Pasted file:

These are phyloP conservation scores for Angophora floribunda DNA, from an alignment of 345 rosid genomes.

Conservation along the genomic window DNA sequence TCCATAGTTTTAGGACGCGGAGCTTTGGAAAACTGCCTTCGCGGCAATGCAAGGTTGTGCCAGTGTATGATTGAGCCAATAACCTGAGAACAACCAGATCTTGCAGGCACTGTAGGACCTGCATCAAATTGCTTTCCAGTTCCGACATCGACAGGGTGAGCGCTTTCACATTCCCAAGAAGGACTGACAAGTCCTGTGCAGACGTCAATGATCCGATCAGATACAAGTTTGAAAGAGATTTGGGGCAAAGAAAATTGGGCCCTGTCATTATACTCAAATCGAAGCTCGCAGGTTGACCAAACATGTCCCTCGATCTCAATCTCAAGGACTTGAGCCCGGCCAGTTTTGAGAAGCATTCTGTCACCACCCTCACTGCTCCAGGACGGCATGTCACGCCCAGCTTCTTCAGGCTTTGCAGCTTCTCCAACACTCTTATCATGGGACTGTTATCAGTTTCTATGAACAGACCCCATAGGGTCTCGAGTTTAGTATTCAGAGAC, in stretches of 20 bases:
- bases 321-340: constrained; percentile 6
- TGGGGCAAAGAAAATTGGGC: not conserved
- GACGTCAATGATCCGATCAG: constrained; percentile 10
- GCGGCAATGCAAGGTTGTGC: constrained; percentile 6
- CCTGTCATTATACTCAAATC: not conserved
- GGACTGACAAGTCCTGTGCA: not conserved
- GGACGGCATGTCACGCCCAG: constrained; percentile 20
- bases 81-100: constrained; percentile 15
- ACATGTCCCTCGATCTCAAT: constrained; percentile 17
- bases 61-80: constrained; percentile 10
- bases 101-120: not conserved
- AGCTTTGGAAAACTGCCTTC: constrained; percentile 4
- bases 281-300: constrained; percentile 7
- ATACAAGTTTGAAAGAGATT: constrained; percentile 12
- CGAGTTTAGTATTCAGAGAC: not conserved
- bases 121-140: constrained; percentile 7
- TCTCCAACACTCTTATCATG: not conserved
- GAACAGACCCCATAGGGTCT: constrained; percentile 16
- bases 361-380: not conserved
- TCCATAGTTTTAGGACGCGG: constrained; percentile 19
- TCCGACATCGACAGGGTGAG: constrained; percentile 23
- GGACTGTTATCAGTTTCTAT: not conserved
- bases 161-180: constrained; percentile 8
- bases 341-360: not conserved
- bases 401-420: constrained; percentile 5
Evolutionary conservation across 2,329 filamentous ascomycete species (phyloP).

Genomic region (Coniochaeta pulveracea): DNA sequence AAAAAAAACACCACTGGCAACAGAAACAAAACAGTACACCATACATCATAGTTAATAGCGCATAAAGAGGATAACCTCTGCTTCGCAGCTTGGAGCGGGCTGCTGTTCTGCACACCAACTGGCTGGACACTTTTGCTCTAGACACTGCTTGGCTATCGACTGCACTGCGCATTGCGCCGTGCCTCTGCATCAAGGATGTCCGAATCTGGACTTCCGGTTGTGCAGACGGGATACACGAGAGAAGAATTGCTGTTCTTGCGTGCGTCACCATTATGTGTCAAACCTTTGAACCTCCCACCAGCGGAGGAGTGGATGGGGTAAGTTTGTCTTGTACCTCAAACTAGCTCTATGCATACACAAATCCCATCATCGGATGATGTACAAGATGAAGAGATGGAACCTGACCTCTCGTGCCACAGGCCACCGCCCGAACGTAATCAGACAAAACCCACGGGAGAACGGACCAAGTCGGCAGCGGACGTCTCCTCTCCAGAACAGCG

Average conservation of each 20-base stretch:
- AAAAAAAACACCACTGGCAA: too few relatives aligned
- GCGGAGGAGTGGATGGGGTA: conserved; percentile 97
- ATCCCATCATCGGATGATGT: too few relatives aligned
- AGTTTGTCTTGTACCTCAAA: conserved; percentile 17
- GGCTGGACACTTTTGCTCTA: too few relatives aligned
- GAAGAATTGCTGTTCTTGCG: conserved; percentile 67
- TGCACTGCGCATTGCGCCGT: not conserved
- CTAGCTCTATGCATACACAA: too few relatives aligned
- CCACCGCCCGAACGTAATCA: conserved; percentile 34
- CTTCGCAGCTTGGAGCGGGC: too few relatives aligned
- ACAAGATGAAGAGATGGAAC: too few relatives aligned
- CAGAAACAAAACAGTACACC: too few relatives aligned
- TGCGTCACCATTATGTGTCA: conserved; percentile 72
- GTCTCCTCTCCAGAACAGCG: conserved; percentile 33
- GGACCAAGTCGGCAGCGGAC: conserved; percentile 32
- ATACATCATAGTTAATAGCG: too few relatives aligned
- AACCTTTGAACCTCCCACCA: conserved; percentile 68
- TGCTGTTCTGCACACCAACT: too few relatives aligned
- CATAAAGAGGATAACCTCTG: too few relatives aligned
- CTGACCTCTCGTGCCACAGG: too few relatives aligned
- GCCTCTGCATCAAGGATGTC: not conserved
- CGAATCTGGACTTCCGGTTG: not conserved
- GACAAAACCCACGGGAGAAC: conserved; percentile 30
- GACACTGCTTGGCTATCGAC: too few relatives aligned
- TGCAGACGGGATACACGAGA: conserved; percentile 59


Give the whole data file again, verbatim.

These are phyloP conservation scores for Angophora floribunda DNA, from an alignment of 345 rosid genomes.

Conservation along the genomic window DNA sequence TCCATAGTTTTAGGACGCGGAGCTTTGGAAAACTGCCTTCGCGGCAATGCAAGGTTGTGCCAGTGTATGATTGAGCCAATAACCTGAGAACAACCAGATCTTGCAGGCACTGTAGGACCTGCATCAAATTGCTTTCCAGTTCCGACATCGACAGGGTGAGCGCTTTCACATTCCCAAGAAGGACTGACAAGTCCTGTGCAGACGTCAATGATCCGATCAGATACAAGTTTGAAAGAGATTTGGGGCAAAGAAAATTGGGCCCTGTCATTATACTCAAATCGAAGCTCGCAGGTTGACCAAACATGTCCCTCGATCTCAATCTCAAGGACTTGAGCCCGGCCAGTTTTGAGAAGCATTCTGTCACCACCCTCACTGCTCCAGGACGGCATGTCACGCCCAGCTTCTTCAGGCTTTGCAGCTTCTCCAACACTCTTATCATGGGACTGTTATCAGTTTCTATGAACAGACCCCATAGGGTCTCGAGTTTAGTATTCAGAGAC, in stretches of 20 bases:
- bases 321-340: constrained; percentile 6
- TGGGGCAAAGAAAATTGGGC: not conserved
- GACGTCAATGATCCGATCAG: constrained; percentile 10
- GCGGCAATGCAAGGTTGTGC: constrained; percentile 6
- CCTGTCATTATACTCAAATC: not conserved
- GGACTGACAAGTCCTGTGCA: not conserved
- GGACGGCATGTCACGCCCAG: constrained; percentile 20
- bases 81-100: constrained; percentile 15
- ACATGTCCCTCGATCTCAAT: constrained; percentile 17
- bases 61-80: constrained; percentile 10
- bases 101-120: not conserved
- AGCTTTGGAAAACTGCCTTC: constrained; percentile 4
- bases 281-300: constrained; percentile 7
- ATACAAGTTTGAAAGAGATT: constrained; percentile 12
- CGAGTTTAGTATTCAGAGAC: not conserved
- bases 121-140: constrained; percentile 7
- TCTCCAACACTCTTATCATG: not conserved
- GAACAGACCCCATAGGGTCT: constrained; percentile 16
- bases 361-380: not conserved
- TCCATAGTTTTAGGACGCGG: constrained; percentile 19
- TCCGACATCGACAGGGTGAG: constrained; percentile 23
- GGACTGTTATCAGTTTCTAT: not conserved
- bases 161-180: constrained; percentile 8
- bases 341-360: not conserved
- bases 401-420: constrained; percentile 5
Evolutionary conservation across 2,329 filamentous ascomycete species (phyloP).

Genomic region (Coniochaeta pulveracea): DNA sequence AAAAAAAACACCACTGGCAACAGAAACAAAACAGTACACCATACATCATAGTTAATAGCGCATAAAGAGGATAACCTCTGCTTCGCAGCTTGGAGCGGGCTGCTGTTCTGCACACCAACTGGCTGGACACTTTTGCTCTAGACACTGCTTGGCTATCGACTGCACTGCGCATTGCGCCGTGCCTCTGCATCAAGGATGTCCGAATCTGGACTTCCGGTTGTGCAGACGGGATACACGAGAGAAGAATTGCTGTTCTTGCGTGCGTCACCATTATGTGTCAAACCTTTGAACCTCCCACCAGCGGAGGAGTGGATGGGGTAAGTTTGTCTTGTACCTCAAACTAGCTCTATGCATACACAAATCCCATCATCGGATGATGTACAAGATGAAGAGATGGAACCTGACCTCTCGTGCCACAGGCCACCGCCCGAACGTAATCAGACAAAACCCACGGGAGAACGGACCAAGTCGGCAGCGGACGTCTCCTCTCCAGAACAGCG

Average conservation of each 20-base stretch:
- AAAAAAAACACCACTGGCAA: too few relatives aligned
- GCGGAGGAGTGGATGGGGTA: conserved; percentile 97
- ATCCCATCATCGGATGATGT: too few relatives aligned
- AGTTTGTCTTGTACCTCAAA: conserved; percentile 17
- GGCTGGACACTTTTGCTCTA: too few relatives aligned
- GAAGAATTGCTGTTCTTGCG: conserved; percentile 67
- TGCACTGCGCATTGCGCCGT: not conserved
- CTAGCTCTATGCATACACAA: too few relatives aligned
- CCACCGCCCGAACGTAATCA: conserved; percentile 34
- CTTCGCAGCTTGGAGCGGGC: too few relatives aligned
- ACAAGATGAAGAGATGGAAC: too few relatives aligned
- CAGAAACAAAACAGTACACC: too few relatives aligned
- TGCGTCACCATTATGTGTCA: conserved; percentile 72
- GTCTCCTCTCCAGAACAGCG: conserved; percentile 33
- GGACCAAGTCGGCAGCGGAC: conserved; percentile 32
- ATACATCATAGTTAATAGCG: too few relatives aligned
- AACCTTTGAACCTCCCACCA: conserved; percentile 68
- TGCTGTTCTGCACACCAACT: too few relatives aligned
- CATAAAGAGGATAACCTCTG: too few relatives aligned
- CTGACCTCTCGTGCCACAGG: too few relatives aligned
- GCCTCTGCATCAAGGATGTC: not conserved
- CGAATCTGGACTTCCGGTTG: not conserved
- GACAAAACCCACGGGAGAAC: conserved; percentile 30
- GACACTGCTTGGCTATCGAC: too few relatives aligned
- TGCAGACGGGATACACGAGA: conserved; percentile 59